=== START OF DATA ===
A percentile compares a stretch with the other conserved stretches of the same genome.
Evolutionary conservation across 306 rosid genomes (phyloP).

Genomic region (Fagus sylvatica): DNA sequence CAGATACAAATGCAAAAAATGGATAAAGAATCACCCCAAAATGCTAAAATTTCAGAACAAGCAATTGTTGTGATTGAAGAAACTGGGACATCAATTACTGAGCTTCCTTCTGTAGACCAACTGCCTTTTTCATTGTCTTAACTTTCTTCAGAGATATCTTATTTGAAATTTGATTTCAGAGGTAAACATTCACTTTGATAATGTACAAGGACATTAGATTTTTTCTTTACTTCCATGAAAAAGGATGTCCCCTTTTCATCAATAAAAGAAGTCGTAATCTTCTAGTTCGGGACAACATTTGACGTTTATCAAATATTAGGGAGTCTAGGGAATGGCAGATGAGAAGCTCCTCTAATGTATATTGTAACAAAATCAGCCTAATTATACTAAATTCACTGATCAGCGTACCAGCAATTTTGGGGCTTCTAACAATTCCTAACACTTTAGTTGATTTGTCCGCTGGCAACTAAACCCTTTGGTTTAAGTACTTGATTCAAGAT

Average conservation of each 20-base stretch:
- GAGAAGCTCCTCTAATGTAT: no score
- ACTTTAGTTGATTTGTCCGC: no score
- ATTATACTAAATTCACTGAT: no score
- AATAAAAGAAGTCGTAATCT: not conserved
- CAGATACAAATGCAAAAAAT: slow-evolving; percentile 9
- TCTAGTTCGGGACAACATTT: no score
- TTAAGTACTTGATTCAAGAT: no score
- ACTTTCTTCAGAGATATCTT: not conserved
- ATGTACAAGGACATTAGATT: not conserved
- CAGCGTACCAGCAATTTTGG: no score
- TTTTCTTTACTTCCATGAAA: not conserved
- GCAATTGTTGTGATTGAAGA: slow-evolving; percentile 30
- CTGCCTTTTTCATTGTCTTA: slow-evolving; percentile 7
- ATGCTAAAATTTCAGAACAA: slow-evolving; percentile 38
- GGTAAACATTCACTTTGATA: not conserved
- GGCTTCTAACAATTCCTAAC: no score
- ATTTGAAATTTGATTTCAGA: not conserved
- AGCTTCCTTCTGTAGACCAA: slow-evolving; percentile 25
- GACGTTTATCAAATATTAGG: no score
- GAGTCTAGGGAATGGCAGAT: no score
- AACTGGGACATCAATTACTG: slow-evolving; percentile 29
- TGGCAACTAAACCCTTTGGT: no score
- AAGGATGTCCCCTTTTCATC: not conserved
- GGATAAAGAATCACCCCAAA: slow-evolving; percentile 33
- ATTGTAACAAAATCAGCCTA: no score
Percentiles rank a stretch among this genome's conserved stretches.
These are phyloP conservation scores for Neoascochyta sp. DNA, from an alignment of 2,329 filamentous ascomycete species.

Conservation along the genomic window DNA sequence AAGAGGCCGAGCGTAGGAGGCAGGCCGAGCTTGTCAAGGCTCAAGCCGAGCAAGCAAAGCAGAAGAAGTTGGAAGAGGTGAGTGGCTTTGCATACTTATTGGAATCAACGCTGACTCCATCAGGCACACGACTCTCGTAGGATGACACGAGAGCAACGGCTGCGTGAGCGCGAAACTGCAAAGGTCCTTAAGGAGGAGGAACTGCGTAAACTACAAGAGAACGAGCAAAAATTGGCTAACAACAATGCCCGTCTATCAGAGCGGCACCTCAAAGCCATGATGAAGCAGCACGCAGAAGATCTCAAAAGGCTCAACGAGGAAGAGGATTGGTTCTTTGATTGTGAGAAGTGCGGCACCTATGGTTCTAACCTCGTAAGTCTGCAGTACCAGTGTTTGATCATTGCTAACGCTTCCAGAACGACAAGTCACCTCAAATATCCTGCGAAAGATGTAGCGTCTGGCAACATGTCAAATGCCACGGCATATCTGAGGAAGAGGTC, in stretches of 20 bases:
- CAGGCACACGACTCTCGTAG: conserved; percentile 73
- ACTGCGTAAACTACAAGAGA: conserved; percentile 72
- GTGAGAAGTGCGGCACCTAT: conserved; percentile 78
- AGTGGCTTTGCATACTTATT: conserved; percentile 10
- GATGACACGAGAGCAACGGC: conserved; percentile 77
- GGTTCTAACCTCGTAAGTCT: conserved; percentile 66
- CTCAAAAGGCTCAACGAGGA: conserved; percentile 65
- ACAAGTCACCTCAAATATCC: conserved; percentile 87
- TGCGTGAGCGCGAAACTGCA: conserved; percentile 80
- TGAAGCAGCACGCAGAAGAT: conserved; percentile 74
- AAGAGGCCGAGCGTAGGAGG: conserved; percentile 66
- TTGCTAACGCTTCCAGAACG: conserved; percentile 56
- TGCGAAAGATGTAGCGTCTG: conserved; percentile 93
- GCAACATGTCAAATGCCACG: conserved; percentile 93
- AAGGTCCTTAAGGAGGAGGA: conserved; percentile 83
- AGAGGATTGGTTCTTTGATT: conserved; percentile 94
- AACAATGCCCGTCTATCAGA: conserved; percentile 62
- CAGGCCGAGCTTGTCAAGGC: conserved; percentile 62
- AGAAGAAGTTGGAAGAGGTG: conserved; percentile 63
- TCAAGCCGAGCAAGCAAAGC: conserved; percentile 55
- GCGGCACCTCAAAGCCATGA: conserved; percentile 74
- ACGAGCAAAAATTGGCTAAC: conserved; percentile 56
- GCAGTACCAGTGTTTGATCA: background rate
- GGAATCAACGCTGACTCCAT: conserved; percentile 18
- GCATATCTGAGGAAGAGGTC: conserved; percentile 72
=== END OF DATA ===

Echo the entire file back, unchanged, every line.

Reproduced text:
A percentile compares a stretch with the other conserved stretches of the same genome.
Evolutionary conservation across 306 rosid genomes (phyloP).

Genomic region (Fagus sylvatica): DNA sequence CAGATACAAATGCAAAAAATGGATAAAGAATCACCCCAAAATGCTAAAATTTCAGAACAAGCAATTGTTGTGATTGAAGAAACTGGGACATCAATTACTGAGCTTCCTTCTGTAGACCAACTGCCTTTTTCATTGTCTTAACTTTCTTCAGAGATATCTTATTTGAAATTTGATTTCAGAGGTAAACATTCACTTTGATAATGTACAAGGACATTAGATTTTTTCTTTACTTCCATGAAAAAGGATGTCCCCTTTTCATCAATAAAAGAAGTCGTAATCTTCTAGTTCGGGACAACATTTGACGTTTATCAAATATTAGGGAGTCTAGGGAATGGCAGATGAGAAGCTCCTCTAATGTATATTGTAACAAAATCAGCCTAATTATACTAAATTCACTGATCAGCGTACCAGCAATTTTGGGGCTTCTAACAATTCCTAACACTTTAGTTGATTTGTCCGCTGGCAACTAAACCCTTTGGTTTAAGTACTTGATTCAAGAT

Average conservation of each 20-base stretch:
- GAGAAGCTCCTCTAATGTAT: no score
- ACTTTAGTTGATTTGTCCGC: no score
- ATTATACTAAATTCACTGAT: no score
- AATAAAAGAAGTCGTAATCT: not conserved
- CAGATACAAATGCAAAAAAT: slow-evolving; percentile 9
- TCTAGTTCGGGACAACATTT: no score
- TTAAGTACTTGATTCAAGAT: no score
- ACTTTCTTCAGAGATATCTT: not conserved
- ATGTACAAGGACATTAGATT: not conserved
- CAGCGTACCAGCAATTTTGG: no score
- TTTTCTTTACTTCCATGAAA: not conserved
- GCAATTGTTGTGATTGAAGA: slow-evolving; percentile 30
- CTGCCTTTTTCATTGTCTTA: slow-evolving; percentile 7
- ATGCTAAAATTTCAGAACAA: slow-evolving; percentile 38
- GGTAAACATTCACTTTGATA: not conserved
- GGCTTCTAACAATTCCTAAC: no score
- ATTTGAAATTTGATTTCAGA: not conserved
- AGCTTCCTTCTGTAGACCAA: slow-evolving; percentile 25
- GACGTTTATCAAATATTAGG: no score
- GAGTCTAGGGAATGGCAGAT: no score
- AACTGGGACATCAATTACTG: slow-evolving; percentile 29
- TGGCAACTAAACCCTTTGGT: no score
- AAGGATGTCCCCTTTTCATC: not conserved
- GGATAAAGAATCACCCCAAA: slow-evolving; percentile 33
- ATTGTAACAAAATCAGCCTA: no score
Percentiles rank a stretch among this genome's conserved stretches.
These are phyloP conservation scores for Neoascochyta sp. DNA, from an alignment of 2,329 filamentous ascomycete species.

Conservation along the genomic window DNA sequence AAGAGGCCGAGCGTAGGAGGCAGGCCGAGCTTGTCAAGGCTCAAGCCGAGCAAGCAAAGCAGAAGAAGTTGGAAGAGGTGAGTGGCTTTGCATACTTATTGGAATCAACGCTGACTCCATCAGGCACACGACTCTCGTAGGATGACACGAGAGCAACGGCTGCGTGAGCGCGAAACTGCAAAGGTCCTTAAGGAGGAGGAACTGCGTAAACTACAAGAGAACGAGCAAAAATTGGCTAACAACAATGCCCGTCTATCAGAGCGGCACCTCAAAGCCATGATGAAGCAGCACGCAGAAGATCTCAAAAGGCTCAACGAGGAAGAGGATTGGTTCTTTGATTGTGAGAAGTGCGGCACCTATGGTTCTAACCTCGTAAGTCTGCAGTACCAGTGTTTGATCATTGCTAACGCTTCCAGAACGACAAGTCACCTCAAATATCCTGCGAAAGATGTAGCGTCTGGCAACATGTCAAATGCCACGGCATATCTGAGGAAGAGGTC, in stretches of 20 bases:
- CAGGCACACGACTCTCGTAG: conserved; percentile 73
- ACTGCGTAAACTACAAGAGA: conserved; percentile 72
- GTGAGAAGTGCGGCACCTAT: conserved; percentile 78
- AGTGGCTTTGCATACTTATT: conserved; percentile 10
- GATGACACGAGAGCAACGGC: conserved; percentile 77
- GGTTCTAACCTCGTAAGTCT: conserved; percentile 66
- CTCAAAAGGCTCAACGAGGA: conserved; percentile 65
- ACAAGTCACCTCAAATATCC: conserved; percentile 87
- TGCGTGAGCGCGAAACTGCA: conserved; percentile 80
- TGAAGCAGCACGCAGAAGAT: conserved; percentile 74
- AAGAGGCCGAGCGTAGGAGG: conserved; percentile 66
- TTGCTAACGCTTCCAGAACG: conserved; percentile 56
- TGCGAAAGATGTAGCGTCTG: conserved; percentile 93
- GCAACATGTCAAATGCCACG: conserved; percentile 93
- AAGGTCCTTAAGGAGGAGGA: conserved; percentile 83
- AGAGGATTGGTTCTTTGATT: conserved; percentile 94
- AACAATGCCCGTCTATCAGA: conserved; percentile 62
- CAGGCCGAGCTTGTCAAGGC: conserved; percentile 62
- AGAAGAAGTTGGAAGAGGTG: conserved; percentile 63
- TCAAGCCGAGCAAGCAAAGC: conserved; percentile 55
- GCGGCACCTCAAAGCCATGA: conserved; percentile 74
- ACGAGCAAAAATTGGCTAAC: conserved; percentile 56
- GCAGTACCAGTGTTTGATCA: background rate
- GGAATCAACGCTGACTCCAT: conserved; percentile 18
- GCATATCTGAGGAAGAGGTC: conserved; percentile 72